The digitized signal is then passed to the Signal Analyzer 144 which charts the data and automatically detects the selected sleep patterns based upon previous selected prototypes. The Signal Analyzer 144 passes the charted data to the Signal Labeler 146, which labels the chart with identified pattern areas labeled as REM periods or non-REM periods (in the example of
Prior to occurrence of the DWT and any selected early margin, the LAP computer 104 sends a message to C-SAWS 112 requesting a labeled chart for the sleeper 102 from the Signal Labeler 146. The labeled chart shows whether the user 102 is/will soon be experiencing a period of the selected sleep pattern, e.g., REM or non-REM sleep. Upon receiving the labeled chart, the LAP computer 104 initiates a decision maker process for deciding when to select as the best time to initiate an alarm. When the LAP computer 104 selects the best time to wake sleeper 102, the LAP may cause the local computer 104 to emit an alarm or, to transmit a signal to the LAD 114 to wake the sleeper 102. So, continuing the example of
However, if the alarm time has occurred, the labeled chart received from the C-SAWS 112 is read in 186 to determine if the sleeper 102 currently is experiencing the selected sleep patterns in step 188, i.e., is in non-REM sleep in the example of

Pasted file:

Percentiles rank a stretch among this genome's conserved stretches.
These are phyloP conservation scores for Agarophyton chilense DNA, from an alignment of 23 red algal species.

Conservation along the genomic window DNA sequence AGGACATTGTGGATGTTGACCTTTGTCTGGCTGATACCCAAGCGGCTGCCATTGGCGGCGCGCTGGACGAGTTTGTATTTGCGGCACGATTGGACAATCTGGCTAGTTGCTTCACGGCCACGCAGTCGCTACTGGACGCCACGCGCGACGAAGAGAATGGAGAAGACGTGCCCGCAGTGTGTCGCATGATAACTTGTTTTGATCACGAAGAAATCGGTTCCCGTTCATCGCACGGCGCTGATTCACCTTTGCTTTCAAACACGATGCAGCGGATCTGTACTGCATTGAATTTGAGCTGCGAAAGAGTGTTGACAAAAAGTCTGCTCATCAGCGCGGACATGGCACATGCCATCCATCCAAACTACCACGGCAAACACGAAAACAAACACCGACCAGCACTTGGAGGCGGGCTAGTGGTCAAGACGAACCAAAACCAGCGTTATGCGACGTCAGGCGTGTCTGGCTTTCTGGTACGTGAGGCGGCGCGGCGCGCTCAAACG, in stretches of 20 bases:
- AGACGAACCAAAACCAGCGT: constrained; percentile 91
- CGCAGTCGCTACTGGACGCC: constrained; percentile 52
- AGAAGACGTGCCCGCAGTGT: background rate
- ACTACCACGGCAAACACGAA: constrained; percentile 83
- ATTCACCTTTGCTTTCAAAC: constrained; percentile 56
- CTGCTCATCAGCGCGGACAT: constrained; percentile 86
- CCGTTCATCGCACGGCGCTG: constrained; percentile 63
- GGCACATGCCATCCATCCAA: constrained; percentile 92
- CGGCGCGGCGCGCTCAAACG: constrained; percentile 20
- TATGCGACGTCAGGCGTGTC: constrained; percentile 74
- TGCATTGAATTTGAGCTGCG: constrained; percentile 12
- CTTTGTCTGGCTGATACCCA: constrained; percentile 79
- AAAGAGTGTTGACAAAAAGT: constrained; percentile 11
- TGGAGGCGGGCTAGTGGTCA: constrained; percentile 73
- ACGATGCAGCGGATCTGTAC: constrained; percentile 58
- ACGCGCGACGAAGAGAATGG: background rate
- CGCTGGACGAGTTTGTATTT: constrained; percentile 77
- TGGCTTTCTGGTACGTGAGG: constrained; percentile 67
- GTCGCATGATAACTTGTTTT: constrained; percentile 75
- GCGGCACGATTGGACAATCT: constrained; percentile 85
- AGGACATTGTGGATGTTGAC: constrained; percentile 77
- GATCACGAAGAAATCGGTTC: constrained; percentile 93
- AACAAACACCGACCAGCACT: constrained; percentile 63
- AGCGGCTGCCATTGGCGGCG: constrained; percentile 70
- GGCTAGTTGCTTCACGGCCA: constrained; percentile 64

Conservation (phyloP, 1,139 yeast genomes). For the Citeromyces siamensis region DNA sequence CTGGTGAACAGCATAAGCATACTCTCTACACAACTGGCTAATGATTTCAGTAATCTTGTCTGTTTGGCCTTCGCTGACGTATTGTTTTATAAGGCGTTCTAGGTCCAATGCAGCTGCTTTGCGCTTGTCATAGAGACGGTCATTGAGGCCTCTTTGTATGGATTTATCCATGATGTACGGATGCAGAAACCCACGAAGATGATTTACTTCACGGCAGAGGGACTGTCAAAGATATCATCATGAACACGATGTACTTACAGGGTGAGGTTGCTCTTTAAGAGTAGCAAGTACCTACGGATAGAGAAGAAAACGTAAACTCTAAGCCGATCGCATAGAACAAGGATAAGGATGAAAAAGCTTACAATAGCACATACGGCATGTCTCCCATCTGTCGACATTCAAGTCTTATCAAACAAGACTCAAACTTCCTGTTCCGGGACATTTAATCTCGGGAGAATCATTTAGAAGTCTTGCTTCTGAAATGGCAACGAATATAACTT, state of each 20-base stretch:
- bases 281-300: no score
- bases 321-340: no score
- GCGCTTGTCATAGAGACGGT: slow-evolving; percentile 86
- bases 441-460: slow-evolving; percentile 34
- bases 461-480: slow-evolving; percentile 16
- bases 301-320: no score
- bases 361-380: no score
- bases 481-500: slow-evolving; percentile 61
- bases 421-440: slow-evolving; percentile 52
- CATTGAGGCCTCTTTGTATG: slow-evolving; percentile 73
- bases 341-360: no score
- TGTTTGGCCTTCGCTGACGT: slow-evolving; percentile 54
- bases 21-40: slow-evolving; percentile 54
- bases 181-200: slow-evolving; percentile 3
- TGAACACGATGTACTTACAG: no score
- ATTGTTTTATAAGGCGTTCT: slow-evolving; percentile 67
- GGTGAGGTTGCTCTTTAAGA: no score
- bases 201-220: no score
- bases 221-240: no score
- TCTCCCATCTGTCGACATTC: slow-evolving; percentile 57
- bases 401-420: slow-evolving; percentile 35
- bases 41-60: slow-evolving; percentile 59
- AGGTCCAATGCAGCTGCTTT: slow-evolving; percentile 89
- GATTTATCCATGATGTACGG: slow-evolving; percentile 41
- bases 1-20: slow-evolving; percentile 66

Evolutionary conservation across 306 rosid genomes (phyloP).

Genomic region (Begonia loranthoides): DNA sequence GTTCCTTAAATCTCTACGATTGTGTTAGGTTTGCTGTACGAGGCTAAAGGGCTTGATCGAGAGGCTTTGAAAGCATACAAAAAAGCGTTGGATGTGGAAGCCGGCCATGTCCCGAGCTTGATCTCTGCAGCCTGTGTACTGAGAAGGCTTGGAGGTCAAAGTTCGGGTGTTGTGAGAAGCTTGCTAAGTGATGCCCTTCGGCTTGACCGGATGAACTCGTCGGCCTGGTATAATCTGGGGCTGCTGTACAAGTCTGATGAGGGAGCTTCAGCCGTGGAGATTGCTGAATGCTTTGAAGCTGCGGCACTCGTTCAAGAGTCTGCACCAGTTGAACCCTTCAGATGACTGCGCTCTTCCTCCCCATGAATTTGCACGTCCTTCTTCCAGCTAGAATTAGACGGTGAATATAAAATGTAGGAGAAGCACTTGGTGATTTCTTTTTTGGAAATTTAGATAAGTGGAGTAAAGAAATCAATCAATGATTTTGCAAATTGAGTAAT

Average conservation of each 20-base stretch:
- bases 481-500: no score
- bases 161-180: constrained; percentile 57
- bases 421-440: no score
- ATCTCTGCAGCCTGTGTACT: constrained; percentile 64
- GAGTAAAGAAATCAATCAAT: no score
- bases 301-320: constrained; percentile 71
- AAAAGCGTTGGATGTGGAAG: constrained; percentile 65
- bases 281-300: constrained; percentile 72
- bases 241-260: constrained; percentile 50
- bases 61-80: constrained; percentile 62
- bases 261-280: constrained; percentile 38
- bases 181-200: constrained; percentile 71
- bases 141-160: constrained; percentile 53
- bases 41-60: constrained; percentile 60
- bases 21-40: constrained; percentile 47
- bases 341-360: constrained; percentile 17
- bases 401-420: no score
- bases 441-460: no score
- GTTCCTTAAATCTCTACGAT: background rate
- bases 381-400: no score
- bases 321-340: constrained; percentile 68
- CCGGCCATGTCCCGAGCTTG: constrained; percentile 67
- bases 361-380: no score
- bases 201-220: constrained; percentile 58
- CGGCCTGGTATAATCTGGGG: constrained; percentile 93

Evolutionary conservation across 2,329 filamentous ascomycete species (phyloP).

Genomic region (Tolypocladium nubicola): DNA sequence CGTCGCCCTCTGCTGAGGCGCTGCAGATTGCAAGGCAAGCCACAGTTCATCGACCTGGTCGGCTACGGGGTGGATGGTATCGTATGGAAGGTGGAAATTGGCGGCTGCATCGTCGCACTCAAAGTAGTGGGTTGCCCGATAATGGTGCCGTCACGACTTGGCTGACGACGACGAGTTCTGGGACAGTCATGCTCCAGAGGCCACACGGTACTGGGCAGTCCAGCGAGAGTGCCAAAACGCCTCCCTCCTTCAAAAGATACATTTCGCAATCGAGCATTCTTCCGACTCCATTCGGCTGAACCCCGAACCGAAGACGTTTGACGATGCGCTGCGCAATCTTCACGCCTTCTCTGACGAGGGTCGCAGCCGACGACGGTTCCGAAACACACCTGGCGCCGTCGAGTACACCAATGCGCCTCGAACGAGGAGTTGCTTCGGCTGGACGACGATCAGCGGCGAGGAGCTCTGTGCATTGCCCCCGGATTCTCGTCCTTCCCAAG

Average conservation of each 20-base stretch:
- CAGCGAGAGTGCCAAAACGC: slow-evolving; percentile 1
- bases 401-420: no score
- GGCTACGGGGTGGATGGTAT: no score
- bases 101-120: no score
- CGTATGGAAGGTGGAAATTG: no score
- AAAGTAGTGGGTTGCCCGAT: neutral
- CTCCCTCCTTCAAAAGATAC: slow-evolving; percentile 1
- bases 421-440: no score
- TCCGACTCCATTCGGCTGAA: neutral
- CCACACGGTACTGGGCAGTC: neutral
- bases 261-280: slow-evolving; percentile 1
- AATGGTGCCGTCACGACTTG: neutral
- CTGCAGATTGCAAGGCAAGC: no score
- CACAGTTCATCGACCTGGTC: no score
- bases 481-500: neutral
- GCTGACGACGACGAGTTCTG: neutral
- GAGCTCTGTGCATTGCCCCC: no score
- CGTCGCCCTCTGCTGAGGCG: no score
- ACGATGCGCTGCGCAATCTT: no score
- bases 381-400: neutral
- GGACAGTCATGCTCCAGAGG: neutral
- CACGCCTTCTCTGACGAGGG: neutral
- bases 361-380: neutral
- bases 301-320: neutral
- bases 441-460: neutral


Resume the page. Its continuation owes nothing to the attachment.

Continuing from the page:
Otherwise, if a period of the selected sleep will not occur, then in step 196 user priorities, provided as manual input 172, are checked to determine whether to wait or wake the user 102 during REM sleep. If the manual input 172 provides for waiting until the next selected sleep period occurence, then in 198 the Decision Maker 176 waits for selected sleep patterns to be identified by C-SAWS 112, which determine when the sleeper 102 is woken by an alarm signal initiated by the LAD.
As noted above, the description herein is in terms of non-REM sleep periods as being the selected wake up periods. It is understood however, that this is for example only and not intended as a limitation. It is also understood that in addition to non-REM sleep patterns, other sleep patterns may be selected such as REM pattern peroids, slow wave pattern periods, or any recognizable brain wave pattern periods.
While the invention has been described in terms of preferred embodiments, those skilled in the art will recognize that the invention can be practiced with modification within the spirit and scope of the appended claims.
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|U.S. Classification||368/12, 368/10, 368/244, 600/544, 368/250|
|Cooperative Classification||G06F19/3481, A61B5/4812, A61B5/11|
|European Classification||G06F19/34N, A61B5/48C4|
|Apr 24, 2000||AS||Assignment|
Owner name: INTERNATIONAL BUSINESS MACHINES CORPORATION, NEW Y
Free format text: ASSIGNMENT OF ASSIGNORS INTEREST;ASSIGNORS:KANEVSKY, DIMITRI;ZADROZNY, WLODEK;REEL/FRAME:010764/0001;SIGNING DATES FROM 20000419 TO 20000424